St. Hildegard’s Unsettling Vision of the Bride of Christ

Bride of Christ, Scivias, Book III, vision 11, chapter 13

It is generally agreed that the illuminations which accompany Hildegard’s Scivias (Rupertsberg Manuscript) were either sketched and painted by her, or produced under her supervision. The image of the Church as a Bride appears periodically throughout her visionary work. In Book III, Vision 11, chap. 13, which immediately follows her description of the era of the Grey Wolf, she describes the vision that corresponds to the illumination here:

“And I saw again the figure of a woman whom I had previously seen in front of the alter that stands before the eyes of God, …but now I saw her from the waist down. And from her waist to the place that denotes the female, she had various scaly blemishes, and in that latter place was a black and monstrous head.”

The Bride who appeared in an earlier vision only from the waist up is now seen fully complete, which reflects that the last days have arrived. Importantly, Hildegard adds that by this time the Church will be “…replete with the full number of her children” (Chap. 13); it will have completed her mission of evangelization.

Hildegard explains that the individual parts of the Bride’s body, beginning with the head downwards, represent a chronological series of events leading up to the destruction of the Antichrist, who is represented by the monstrous head. She explains that between the Bride’s waist (navel) and the “place that denotes the female”, appear “various scaly blemishes.” This corresponds to the time of the Grey Wolf in which violence and social unrest persist along with the persecution of the Church:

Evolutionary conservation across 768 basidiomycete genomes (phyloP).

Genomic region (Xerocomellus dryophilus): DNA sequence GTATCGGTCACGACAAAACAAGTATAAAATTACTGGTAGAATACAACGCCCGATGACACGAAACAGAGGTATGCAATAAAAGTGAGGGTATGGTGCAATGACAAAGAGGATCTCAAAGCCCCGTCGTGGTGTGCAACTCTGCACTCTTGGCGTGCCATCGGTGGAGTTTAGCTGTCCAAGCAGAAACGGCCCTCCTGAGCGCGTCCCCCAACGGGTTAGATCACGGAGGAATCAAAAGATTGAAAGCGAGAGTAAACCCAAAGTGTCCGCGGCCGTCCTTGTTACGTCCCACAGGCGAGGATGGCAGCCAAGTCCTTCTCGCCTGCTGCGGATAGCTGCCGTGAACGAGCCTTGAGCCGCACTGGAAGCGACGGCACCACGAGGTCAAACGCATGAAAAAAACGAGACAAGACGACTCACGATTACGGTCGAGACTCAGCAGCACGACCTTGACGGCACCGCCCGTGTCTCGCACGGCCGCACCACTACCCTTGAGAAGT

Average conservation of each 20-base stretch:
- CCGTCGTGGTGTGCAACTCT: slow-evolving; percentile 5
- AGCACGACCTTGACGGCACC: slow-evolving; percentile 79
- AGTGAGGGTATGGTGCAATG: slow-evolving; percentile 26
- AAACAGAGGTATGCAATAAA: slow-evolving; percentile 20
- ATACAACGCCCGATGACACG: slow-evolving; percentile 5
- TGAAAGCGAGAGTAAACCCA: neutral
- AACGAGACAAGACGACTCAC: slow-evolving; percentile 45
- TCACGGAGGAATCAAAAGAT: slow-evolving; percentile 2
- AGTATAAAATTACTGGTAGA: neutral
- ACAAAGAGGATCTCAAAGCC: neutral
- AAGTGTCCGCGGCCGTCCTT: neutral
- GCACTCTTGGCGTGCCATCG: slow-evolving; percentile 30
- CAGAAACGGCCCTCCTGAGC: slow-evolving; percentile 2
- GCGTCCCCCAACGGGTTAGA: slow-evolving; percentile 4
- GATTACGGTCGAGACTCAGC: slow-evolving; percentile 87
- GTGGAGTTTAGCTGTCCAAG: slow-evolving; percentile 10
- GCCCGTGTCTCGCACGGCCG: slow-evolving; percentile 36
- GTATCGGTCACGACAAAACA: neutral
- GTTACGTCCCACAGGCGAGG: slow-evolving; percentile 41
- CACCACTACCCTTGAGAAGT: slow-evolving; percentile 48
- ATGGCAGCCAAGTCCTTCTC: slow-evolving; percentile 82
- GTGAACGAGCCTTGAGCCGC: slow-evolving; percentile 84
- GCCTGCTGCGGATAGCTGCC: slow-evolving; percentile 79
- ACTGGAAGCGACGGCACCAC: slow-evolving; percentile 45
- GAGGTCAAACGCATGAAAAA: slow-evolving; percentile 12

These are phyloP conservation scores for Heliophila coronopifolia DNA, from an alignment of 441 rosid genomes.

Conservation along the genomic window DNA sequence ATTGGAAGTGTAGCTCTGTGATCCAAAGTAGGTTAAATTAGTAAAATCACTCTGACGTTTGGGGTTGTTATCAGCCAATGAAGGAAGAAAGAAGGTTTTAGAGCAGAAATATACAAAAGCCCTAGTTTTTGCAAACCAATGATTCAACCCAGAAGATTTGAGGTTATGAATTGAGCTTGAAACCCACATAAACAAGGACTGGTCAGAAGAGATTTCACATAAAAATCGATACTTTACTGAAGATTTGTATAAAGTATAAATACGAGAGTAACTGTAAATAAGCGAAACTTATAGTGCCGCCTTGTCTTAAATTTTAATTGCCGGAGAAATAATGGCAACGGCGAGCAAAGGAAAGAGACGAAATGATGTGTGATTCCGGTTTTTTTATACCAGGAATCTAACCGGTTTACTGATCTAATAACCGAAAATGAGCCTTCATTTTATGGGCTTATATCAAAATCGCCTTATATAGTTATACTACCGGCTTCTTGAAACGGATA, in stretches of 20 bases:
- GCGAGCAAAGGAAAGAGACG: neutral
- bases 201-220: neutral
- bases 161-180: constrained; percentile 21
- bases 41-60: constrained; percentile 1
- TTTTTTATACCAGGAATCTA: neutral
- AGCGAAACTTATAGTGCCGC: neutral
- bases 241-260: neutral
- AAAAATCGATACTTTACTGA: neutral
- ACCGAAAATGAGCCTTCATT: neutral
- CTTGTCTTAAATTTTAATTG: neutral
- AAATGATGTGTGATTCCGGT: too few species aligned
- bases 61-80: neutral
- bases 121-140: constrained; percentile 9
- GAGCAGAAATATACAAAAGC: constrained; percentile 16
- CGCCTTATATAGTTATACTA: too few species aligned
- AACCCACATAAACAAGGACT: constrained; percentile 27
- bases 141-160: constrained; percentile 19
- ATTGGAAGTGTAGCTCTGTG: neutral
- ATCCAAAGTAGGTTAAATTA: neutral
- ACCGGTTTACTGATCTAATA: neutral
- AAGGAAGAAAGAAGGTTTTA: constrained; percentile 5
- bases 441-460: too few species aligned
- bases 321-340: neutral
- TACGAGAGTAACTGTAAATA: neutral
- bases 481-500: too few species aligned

“…Before the time in which the son of perdition will try to perfect the trick he played on the first woman, the Church will be harshly reproached for many vices, fornication and murder and rapine. (Chapt. 13).

She also explains the ultimate purpose of the violent reproach:

“For until the time of the son of perdition, who will pretend to be the man of strength, His [Christ’s] faithful members will be perfected in fortitude and He will be splendid in the justice of his righteous worshippers” (Chapt. 9).

After the era of the Grey Wolf, but before the time of the Antichrist, there will be a period of time of an unknown length in which the Church will have been purified and is pleasing to God.

The positioning of the monstrous head between the thighs of the Bride has generated a lot of lively commentary among students of Scivias. But the image’s symbolism is to be interpreted chronologically. It simply reveals that the time of the Antichrist will follow the last of the five beasts, his forerunners. The Bride’s thighs are covered in lacerations, and her knees to her ankles in blood; the persecution of Christians by the Antichrist will be less harsh at first, and progressively more deadly. Her feet are bright white, which represents the final victory of the Church after the destruction of the Antichrist.

Hildegard also sees a vision of Christ whose different parts of His body symbolically correspond to that of the Bride. For more information, explore the category, Grey Wolf, an era that I argue will soon be upon us. You can also read my interpretation of this series of St. Hildegard’s visions in my book, The Five Beasts of St. Hildegard: Prophetic Symbols of Modern Society.



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